Afro-Latino identity: a group of women help explain what it means to be Afro-Latina
Black and Latina women explain what it means to be Afro-Latina from their experience.
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The African diaspora resides in all parts of the world. With greater or lesser miscegenation, the Afro-descendant community shares experiences manifested in many ways. There is not only one way of living blackness.
It is, at first glance, a 'dual' identity. On the one hand, it has the experience of being part of the African Diaspora, and at the same time, it has a Latino cultural heritage.
But the Afro-Latino identity and community have a particular characteristic: some of these components are often invisible. For many, it's not easy to understand that both experiences build the Afro-Latino identity.
To be Afro-Latina is culture, history, legacy, and language; the confluence of different languages in the same territory, dance, and rhythm; the history of the slave trade in Latin America; the culinary heritage gathers the Spanish, African, and native customs of the continent.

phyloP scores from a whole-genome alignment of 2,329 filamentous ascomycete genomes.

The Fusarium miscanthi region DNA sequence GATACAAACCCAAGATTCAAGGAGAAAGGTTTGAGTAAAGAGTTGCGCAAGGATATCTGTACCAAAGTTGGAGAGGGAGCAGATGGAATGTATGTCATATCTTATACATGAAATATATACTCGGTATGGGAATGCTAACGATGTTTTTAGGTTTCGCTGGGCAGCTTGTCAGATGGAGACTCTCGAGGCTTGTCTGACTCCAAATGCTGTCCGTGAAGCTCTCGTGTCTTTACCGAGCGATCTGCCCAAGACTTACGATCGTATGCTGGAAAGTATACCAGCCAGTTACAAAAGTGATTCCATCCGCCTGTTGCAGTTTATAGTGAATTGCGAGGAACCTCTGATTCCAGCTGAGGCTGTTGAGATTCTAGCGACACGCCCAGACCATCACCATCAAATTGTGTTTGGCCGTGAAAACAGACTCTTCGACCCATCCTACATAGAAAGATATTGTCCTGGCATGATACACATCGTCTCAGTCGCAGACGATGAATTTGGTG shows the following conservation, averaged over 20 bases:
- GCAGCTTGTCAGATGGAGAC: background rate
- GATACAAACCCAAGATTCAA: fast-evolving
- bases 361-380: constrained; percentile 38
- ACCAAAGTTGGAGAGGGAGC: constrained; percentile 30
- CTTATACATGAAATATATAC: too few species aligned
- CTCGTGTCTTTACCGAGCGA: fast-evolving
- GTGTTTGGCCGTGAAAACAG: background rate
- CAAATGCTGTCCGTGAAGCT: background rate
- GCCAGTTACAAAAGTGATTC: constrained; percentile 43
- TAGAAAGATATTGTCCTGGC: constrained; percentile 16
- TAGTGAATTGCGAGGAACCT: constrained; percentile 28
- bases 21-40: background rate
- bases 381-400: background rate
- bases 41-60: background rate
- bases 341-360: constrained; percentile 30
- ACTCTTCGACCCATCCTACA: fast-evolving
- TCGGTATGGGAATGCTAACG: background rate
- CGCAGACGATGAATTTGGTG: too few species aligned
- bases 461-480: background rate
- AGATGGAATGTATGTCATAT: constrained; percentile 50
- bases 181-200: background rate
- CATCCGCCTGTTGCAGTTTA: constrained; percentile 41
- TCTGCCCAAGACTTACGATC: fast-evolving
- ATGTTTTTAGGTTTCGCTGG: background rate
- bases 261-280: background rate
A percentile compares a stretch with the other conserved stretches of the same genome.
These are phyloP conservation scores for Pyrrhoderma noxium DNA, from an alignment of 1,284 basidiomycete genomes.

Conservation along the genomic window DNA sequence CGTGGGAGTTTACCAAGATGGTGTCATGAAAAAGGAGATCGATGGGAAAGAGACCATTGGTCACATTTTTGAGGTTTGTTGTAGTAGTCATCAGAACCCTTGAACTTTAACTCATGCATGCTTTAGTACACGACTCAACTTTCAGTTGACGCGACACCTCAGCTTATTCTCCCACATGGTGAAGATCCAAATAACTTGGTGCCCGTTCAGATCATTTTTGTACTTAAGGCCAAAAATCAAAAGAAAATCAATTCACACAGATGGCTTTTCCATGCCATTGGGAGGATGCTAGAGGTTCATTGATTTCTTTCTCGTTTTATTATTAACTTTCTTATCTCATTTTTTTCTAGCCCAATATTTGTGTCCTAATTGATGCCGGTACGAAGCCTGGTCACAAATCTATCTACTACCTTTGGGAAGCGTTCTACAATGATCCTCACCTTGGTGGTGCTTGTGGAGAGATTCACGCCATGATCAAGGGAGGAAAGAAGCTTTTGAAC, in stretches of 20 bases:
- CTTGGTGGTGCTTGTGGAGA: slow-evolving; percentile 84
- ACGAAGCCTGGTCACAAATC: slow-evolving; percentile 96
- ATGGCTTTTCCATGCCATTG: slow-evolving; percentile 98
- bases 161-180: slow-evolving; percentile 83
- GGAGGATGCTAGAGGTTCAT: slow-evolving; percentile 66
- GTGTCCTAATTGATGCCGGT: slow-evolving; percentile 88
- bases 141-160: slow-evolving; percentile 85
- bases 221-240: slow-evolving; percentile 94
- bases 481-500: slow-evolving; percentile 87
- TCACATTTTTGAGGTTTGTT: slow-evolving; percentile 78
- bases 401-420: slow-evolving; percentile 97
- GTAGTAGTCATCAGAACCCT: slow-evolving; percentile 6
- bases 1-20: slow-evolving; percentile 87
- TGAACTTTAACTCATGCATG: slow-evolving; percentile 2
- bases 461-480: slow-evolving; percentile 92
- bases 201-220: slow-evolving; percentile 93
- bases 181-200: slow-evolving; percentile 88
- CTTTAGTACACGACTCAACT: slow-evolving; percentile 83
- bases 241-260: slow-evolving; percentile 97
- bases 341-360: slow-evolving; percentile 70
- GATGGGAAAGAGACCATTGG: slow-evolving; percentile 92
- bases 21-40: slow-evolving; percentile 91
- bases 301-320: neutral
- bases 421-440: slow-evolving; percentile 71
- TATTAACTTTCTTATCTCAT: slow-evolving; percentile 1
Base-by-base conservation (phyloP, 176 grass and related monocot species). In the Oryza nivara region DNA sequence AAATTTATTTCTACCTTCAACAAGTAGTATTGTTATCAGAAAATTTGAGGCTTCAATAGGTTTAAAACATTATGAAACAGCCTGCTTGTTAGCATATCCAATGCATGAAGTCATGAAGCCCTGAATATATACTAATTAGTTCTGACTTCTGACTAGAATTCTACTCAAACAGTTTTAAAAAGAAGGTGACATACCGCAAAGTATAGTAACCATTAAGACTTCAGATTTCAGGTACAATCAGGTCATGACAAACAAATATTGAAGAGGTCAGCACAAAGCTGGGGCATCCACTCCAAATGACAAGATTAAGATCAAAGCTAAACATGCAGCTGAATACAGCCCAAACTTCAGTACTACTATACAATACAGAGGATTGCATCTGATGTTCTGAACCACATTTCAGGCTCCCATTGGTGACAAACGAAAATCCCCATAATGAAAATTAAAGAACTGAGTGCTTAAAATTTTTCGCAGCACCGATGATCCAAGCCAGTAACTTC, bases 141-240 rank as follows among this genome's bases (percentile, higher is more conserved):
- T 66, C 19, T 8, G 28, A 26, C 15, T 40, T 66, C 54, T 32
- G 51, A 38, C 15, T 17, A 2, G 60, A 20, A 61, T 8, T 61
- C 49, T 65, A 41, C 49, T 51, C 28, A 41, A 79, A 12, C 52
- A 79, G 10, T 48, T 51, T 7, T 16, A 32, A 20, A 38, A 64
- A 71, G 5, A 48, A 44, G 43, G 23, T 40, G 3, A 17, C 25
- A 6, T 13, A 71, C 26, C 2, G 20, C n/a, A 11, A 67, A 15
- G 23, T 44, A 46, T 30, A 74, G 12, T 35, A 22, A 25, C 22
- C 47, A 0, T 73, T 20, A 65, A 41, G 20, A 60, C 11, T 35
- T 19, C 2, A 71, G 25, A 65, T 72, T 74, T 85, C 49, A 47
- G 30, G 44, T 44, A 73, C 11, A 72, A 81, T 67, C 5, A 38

Angelica "Angie" Ogando, Afro-Dominican, co-founder of the Yoshida Academy and Warrior Queen Cosmetics, defines Afrolatinidad as 'the result of strength and struggle combined with the possibilities of a better future. (...) a mixture of people who came "without anyone asking them to" and people who came "because they wanted to," and both are the forces that constantly drive'.
For Sulma Arzu-Brown, Afro-Honduran author, speaker, and consultant on diversity, inclusion, equity, and belonging, being Afro-Latina brings the responsibility to honor the ancestors' resilience and their struggle for equity in a world where they did not belong.
As Afro-Dominican Elizabeth Acevedo says in her poem 'Afro-Latina': A beautifully tragic mixture, a sancocho of the history of the race. (...) We are the unexpected children, born out of the cultural marriage. Hair too curly for Spain, hair too wavy for dreadlocks.'